Chuck, I agree that there are plenty examples of Christians who do a poor job representing Christ to this world. Arrogant bashing has no place in our public discourse. But I think your argument may inadvertently go too far. You say we are not to "judge outsiders," which you characterize as a public condemnation of actions. In addition, you suggest we shouldn't use any words but just live our lives in a certain kind of way. But do you really think Christians are suppose to remain silent on every moral issue in the culture? If so, then Christians like Wilberforce were wrong to speak out against slavery, Bonhoeffer was wrong to condemn Hitler, Martin Luther King Jr. was wrong to speak out against racism, etc., etc. But I can't imagine that would be your position.

So maybe some clarification is in order:

(1) What does it mean to "judge" and if there are different senses of judging, might there be legitimate circumstances in which Christians can make public judgments?

(2) Maybe the real issue you take exception with isn't merely the judgments made by Christians but rather, the manner in which they're often communicated to the culture (e.g. arrogant, bashing). Unfortunately, by conflating the two you may inadvertently silence Christians from standing up for the oppressed and exploited among us.

I like your word because it's got enough punch to it to help us sit up and take notice. In our house we refer to the same attitudes your describing as being "dead right." As Christians, we're often "right" but we are so ugly about it that there's nothing life-giving about it.

The Mat 7:1's “judge” uses“krinó” and one must “judge” whether that means to condemn or damn, or to think and decide. I can't, in good conscious, or with good theology, argue the premise that Christians are not to judge, or rather to not think and make decisions accordingly. Like all of Jesus' teaching, it goes to the attitude and the driving factor. Either we are driven to act out of love or we aren't. If one were to “judge” Hitler to the point of action, is one acting out of love for those being abused, or committing an act of hateful revenge? Did Wilberforce speak words of hate against slave owners and the system, or did he act out of his compassion for those enslaved? Are we judging “for” ways of mercy and justice, or judging “against” and condemning people with who we disagree?

It saddens me to see people who consider themselves ambassadors of Christ and holding up venom-spewing signs proclaiming that God hates certain people. Because Jesus made a distinction between religious snobbery and living out his love in community, I know that I should do the same if I am to be a faithful Christ follower. I choose to judge, or make decisions about representing Christ's love and offering unconditional love to those around me, even those with whom I have serious differences. In that decision making, I must be careful on how to act “for” those needing mercy, without condemning myself as one who pridefully returns hate for hate.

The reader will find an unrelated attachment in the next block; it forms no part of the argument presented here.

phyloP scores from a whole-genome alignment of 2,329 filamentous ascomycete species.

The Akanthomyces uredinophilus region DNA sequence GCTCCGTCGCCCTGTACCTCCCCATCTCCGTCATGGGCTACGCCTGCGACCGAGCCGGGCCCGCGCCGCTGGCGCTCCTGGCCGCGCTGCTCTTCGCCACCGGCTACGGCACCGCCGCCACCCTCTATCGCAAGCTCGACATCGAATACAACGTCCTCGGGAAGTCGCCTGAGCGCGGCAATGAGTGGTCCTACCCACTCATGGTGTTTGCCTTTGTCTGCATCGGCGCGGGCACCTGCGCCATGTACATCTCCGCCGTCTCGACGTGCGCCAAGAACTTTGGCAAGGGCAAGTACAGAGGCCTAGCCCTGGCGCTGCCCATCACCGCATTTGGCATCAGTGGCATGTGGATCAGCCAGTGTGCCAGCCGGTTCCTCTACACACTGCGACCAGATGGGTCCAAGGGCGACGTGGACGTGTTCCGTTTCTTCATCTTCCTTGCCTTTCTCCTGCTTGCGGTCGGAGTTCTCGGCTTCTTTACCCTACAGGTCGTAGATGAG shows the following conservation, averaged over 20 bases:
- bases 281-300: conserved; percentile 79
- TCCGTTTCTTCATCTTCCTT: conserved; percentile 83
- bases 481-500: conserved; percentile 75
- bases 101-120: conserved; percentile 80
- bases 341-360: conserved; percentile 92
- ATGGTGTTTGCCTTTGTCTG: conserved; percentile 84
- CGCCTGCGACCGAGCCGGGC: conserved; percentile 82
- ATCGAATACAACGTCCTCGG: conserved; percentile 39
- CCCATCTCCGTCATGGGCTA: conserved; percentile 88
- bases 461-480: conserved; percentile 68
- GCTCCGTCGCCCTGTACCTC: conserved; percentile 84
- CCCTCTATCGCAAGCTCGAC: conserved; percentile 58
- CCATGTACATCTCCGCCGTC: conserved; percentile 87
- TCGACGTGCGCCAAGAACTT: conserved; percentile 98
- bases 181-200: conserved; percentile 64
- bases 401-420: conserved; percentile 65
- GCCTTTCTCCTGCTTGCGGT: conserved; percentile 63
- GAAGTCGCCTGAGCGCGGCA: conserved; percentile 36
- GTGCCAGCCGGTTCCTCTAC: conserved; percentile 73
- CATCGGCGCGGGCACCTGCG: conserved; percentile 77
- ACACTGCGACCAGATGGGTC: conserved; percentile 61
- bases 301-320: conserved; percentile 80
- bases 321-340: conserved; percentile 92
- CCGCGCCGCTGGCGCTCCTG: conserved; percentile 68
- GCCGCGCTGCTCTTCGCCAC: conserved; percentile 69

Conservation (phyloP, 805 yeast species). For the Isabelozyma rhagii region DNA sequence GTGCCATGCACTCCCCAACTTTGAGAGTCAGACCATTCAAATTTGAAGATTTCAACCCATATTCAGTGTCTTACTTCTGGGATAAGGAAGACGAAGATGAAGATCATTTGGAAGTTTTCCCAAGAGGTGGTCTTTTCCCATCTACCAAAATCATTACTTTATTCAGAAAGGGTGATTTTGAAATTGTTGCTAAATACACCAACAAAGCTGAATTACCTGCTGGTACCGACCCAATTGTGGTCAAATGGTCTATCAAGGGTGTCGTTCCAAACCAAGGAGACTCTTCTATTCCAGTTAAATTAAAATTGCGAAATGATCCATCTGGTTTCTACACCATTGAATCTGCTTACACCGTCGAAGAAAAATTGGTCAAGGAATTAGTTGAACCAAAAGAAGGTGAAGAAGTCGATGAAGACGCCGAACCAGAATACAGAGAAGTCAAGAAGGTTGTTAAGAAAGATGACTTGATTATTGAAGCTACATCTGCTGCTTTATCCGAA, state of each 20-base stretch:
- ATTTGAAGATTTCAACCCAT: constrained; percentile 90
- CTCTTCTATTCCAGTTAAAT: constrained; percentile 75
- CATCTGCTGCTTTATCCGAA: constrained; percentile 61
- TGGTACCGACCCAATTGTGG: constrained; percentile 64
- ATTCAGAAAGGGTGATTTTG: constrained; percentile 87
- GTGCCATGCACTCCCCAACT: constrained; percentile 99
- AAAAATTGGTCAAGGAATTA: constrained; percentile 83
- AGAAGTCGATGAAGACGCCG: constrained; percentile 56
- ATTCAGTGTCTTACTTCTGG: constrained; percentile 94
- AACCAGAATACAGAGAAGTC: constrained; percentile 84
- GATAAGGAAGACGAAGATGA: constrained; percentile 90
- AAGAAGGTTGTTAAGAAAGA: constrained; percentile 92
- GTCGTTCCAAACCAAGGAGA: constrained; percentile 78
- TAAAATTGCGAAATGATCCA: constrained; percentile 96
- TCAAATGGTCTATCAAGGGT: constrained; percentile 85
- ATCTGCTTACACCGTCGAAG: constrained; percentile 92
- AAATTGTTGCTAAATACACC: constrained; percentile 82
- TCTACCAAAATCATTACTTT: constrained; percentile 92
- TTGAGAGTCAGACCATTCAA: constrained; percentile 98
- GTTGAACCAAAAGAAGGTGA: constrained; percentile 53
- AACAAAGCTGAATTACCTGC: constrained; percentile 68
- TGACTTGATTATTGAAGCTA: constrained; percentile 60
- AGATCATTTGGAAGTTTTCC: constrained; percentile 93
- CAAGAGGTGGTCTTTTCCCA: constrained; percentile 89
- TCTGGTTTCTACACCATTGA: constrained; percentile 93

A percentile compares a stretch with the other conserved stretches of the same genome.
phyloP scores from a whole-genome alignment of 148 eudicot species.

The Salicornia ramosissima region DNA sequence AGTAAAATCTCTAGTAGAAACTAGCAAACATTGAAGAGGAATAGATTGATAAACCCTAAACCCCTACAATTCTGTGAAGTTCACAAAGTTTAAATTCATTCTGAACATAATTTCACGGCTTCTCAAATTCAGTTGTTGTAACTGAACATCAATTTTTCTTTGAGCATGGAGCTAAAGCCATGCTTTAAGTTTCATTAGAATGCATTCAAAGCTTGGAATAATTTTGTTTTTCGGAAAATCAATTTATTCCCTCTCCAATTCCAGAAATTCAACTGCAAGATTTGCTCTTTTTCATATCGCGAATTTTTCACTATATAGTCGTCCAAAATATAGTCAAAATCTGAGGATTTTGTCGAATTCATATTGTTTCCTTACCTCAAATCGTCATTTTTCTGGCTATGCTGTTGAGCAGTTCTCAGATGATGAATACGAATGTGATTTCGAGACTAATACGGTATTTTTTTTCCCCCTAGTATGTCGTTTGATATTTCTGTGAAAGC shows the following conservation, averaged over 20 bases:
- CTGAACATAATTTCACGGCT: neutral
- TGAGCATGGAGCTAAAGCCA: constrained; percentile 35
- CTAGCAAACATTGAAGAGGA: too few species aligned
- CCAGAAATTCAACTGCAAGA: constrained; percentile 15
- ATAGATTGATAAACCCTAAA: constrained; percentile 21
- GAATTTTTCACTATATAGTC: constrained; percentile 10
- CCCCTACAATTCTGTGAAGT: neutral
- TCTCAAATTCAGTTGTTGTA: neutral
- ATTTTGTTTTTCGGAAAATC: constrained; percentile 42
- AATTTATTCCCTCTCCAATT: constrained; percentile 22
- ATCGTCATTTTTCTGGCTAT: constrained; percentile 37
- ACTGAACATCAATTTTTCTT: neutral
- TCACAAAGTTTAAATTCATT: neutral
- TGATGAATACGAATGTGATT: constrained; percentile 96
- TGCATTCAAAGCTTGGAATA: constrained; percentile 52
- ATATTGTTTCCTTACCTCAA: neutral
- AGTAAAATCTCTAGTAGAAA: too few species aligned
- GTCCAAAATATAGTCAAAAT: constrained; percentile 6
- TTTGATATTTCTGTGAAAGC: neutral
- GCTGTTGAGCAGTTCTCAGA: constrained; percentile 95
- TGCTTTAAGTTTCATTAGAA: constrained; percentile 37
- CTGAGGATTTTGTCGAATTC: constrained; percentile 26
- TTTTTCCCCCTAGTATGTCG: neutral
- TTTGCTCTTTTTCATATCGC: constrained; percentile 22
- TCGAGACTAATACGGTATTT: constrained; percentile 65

Christ's clear example teaches that separating ourselves from those who need Christ the most, the least, the last and the lost, is simply ridiculous. So what I see is that I'm to be a Christ-follower, who follows his footsteps, even if they lead into a bar, a drug-ridden neighborhood, a baseball park, or even a church.

Bret said exactly what I was thinking. Some clarification is needed. It would be helpful if Chuck would respond.

So, are you saying that too many pastors have moved from the rectory to the rectum and it's wrecked 'em?

Steve, you are truly the master of the well-placed pun. Or is it a limerick? Whatever, it's clever. And coming from a pastor no less!

Chuck, This post is awesome!!! Call the ass-holy attitudes what they are! A lot of ass-holy attitudes are responsible for the huge exodus of youth from the faith.

Don't forget that a lot of ass-holy attitudes are portrayed quietly too. They're not all for public display. I used to have silent ass-holy attitudes. God convicted me of every ounce of spiritual pride. I used to "think" that I was better etc...

Thanks for speaking the truth in love.

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Thank for your thoughts. I honestly admire you for being so frank yet very cool. - BentleyForbes